We may want to tie down a little the uses we'd expect, and how we'd present the interface...

  • Part of a general 'social networking' push for activity sharing and interpersonal/group info sharing?
  • Groups/tags as channels for "dear lazyweb" requests for help and calls to action?

And of course how would we integrate with other things?

  • Talk pages (think of LiquidThreads)
  • User-to-user messaging...
  • What about IRC and other IM media?

The important thing is making sure that if there are multiple channels of communication, that they're either cleanly integrated or cleanly separate. It should be reasonably clear how to best communicate with someone in some instance, and if you pick the 'wrong' one it should be easy to move a discussion over somewhere else. --Brion VIBBER 20:23, 17 August 2009 (UTC)

Those are excellent questions, Brion. To the first set (how to present the interface) I would say the latter: encourage editors to use it for editing-related messages. For example, each WikiProject could be encouraged to form a group, so that it would be easy let members know about related issues without the relatively high transaction cost of going to a WikiProject talk page to post a minor announcement. But I also think the use guidelines should allow for more strictly social uses; editors should feel free to use it the way they might currently use Twitter or Identi.ca.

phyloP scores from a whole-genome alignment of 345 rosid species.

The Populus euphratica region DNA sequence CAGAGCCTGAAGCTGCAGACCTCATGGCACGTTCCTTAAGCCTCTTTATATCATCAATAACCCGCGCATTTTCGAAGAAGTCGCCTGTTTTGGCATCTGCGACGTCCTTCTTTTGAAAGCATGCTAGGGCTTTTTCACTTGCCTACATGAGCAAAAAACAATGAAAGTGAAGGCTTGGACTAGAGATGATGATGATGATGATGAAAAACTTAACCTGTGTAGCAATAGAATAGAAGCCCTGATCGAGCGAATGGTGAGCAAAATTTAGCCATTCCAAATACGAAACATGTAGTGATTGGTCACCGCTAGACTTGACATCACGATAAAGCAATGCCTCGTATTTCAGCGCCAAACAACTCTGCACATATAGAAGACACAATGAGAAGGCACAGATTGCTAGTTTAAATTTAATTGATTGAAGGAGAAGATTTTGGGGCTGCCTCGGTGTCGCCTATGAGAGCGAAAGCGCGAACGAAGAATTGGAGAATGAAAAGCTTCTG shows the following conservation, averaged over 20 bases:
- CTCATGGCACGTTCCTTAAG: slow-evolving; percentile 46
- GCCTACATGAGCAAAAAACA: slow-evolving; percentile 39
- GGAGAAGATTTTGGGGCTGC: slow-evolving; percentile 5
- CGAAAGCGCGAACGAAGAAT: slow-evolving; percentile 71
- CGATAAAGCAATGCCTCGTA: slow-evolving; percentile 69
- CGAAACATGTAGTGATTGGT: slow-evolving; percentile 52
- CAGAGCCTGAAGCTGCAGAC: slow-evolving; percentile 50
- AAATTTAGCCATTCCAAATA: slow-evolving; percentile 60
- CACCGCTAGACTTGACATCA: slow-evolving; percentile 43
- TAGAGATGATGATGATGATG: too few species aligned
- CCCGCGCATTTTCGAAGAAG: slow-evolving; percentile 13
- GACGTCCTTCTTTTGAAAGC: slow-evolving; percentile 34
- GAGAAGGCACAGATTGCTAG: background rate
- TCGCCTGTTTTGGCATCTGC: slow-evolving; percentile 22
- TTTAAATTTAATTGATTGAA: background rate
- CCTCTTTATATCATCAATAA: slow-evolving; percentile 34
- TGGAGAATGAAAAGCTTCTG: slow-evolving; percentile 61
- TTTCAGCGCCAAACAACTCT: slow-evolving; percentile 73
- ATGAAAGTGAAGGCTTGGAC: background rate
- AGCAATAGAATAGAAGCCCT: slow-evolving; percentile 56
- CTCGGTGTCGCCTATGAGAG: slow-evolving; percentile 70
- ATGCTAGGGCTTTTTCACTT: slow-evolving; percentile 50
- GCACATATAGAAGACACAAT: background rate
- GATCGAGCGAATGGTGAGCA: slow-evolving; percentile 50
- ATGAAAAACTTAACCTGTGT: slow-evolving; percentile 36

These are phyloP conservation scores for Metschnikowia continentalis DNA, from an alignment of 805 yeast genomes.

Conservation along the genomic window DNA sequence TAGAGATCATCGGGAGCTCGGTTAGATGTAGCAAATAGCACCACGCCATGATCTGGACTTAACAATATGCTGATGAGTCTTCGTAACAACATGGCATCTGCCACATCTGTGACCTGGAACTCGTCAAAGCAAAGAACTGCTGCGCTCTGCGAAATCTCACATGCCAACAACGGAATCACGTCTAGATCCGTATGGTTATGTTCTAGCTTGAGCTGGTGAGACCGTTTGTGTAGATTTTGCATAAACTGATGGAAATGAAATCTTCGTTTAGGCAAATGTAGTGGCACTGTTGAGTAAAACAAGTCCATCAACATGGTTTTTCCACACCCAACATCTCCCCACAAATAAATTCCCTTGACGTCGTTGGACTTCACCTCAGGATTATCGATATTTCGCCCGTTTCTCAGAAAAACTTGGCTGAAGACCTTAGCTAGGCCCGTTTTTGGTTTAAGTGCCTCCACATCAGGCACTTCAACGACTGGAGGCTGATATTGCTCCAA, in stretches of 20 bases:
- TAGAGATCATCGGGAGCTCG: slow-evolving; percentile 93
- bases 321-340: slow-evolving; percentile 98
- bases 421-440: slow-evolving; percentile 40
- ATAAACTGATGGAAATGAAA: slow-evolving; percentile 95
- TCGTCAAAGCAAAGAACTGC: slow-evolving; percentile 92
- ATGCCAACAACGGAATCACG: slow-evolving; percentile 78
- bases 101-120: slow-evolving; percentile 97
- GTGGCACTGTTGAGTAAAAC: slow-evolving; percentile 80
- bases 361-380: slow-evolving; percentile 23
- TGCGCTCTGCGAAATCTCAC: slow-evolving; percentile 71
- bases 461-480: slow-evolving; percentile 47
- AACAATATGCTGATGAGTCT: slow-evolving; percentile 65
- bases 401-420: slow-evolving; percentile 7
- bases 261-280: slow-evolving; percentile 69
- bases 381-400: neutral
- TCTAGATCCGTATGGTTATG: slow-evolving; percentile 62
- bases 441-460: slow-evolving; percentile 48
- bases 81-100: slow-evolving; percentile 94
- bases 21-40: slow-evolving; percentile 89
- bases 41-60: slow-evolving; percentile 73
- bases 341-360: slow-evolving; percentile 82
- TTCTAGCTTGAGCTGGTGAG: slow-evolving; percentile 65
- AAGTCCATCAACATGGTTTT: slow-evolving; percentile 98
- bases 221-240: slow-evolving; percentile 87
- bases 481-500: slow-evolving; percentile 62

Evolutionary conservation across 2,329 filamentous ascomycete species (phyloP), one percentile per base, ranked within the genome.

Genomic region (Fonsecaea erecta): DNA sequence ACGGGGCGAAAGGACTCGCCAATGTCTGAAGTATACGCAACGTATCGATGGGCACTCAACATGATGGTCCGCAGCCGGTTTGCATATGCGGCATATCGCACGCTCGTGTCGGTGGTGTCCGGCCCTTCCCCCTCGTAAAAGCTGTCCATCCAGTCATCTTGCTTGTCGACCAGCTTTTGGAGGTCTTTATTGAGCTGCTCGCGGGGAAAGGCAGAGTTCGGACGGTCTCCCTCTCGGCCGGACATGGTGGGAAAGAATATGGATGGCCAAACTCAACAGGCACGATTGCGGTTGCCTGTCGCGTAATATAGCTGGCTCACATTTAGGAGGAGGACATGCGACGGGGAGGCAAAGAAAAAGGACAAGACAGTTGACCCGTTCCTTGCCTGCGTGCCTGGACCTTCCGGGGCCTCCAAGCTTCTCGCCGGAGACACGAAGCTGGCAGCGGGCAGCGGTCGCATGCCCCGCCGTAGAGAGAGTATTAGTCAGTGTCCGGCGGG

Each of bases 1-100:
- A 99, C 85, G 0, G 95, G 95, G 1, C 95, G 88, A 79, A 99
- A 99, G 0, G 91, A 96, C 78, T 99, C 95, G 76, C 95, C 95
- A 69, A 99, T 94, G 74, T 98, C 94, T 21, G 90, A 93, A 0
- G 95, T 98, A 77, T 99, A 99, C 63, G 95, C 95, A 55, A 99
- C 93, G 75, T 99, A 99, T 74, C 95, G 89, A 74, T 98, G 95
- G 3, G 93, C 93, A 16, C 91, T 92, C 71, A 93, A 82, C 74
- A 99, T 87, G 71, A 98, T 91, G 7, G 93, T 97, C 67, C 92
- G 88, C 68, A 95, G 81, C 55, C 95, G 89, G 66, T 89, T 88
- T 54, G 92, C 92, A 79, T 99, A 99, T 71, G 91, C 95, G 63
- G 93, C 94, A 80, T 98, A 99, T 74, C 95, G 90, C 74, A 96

For the second question set, maybe sidebars on talk pages showing all dents that mention the article title, all dents that invoke the username, etc. Best practices might be to encouage people to dent things that are likely to be ephemeral, and bring things to talk pages things of lasting relevance.--ragesoss 23:29, 17 August 2009 (UTC)
I don't know how IRC and other IM ought to connect.--ragesoss 23:29, 17 August 2009 (UTC)

merge with real-time chat

Combine this with proposal:real-time chat and you have a winner. If you give every editor a way to share short messages about what they are doing (and a sandkbox in which to find comments from other wikimedians), that would be page-independent -- something that hangs around in your skin and may interact with other plugins (which might automatically generate part of a dent; or scriptedly reshare edit summaries). This is like leaving a loaf of bread out in a shared kitchen when you're done baking. People will come back to it and enjoy it over the course of the day.

Similarly, giving people a way to drop into a real-time chat within the context of a page/topic/pProject is like bringing food to a potluck. You have something to share, you want to actively engage and share with/from others, you might want to drag some people away with you afterwards to do something else. Sj 01:18, 20 August 2009 (UTC)

Impact?

Some proposals will have massive impact on end-users, including non-editors. Some will have minimal impact. What will be the impact of this proposal on our end-users? -- Philippe 00:10, 3 September 2009 (UTC)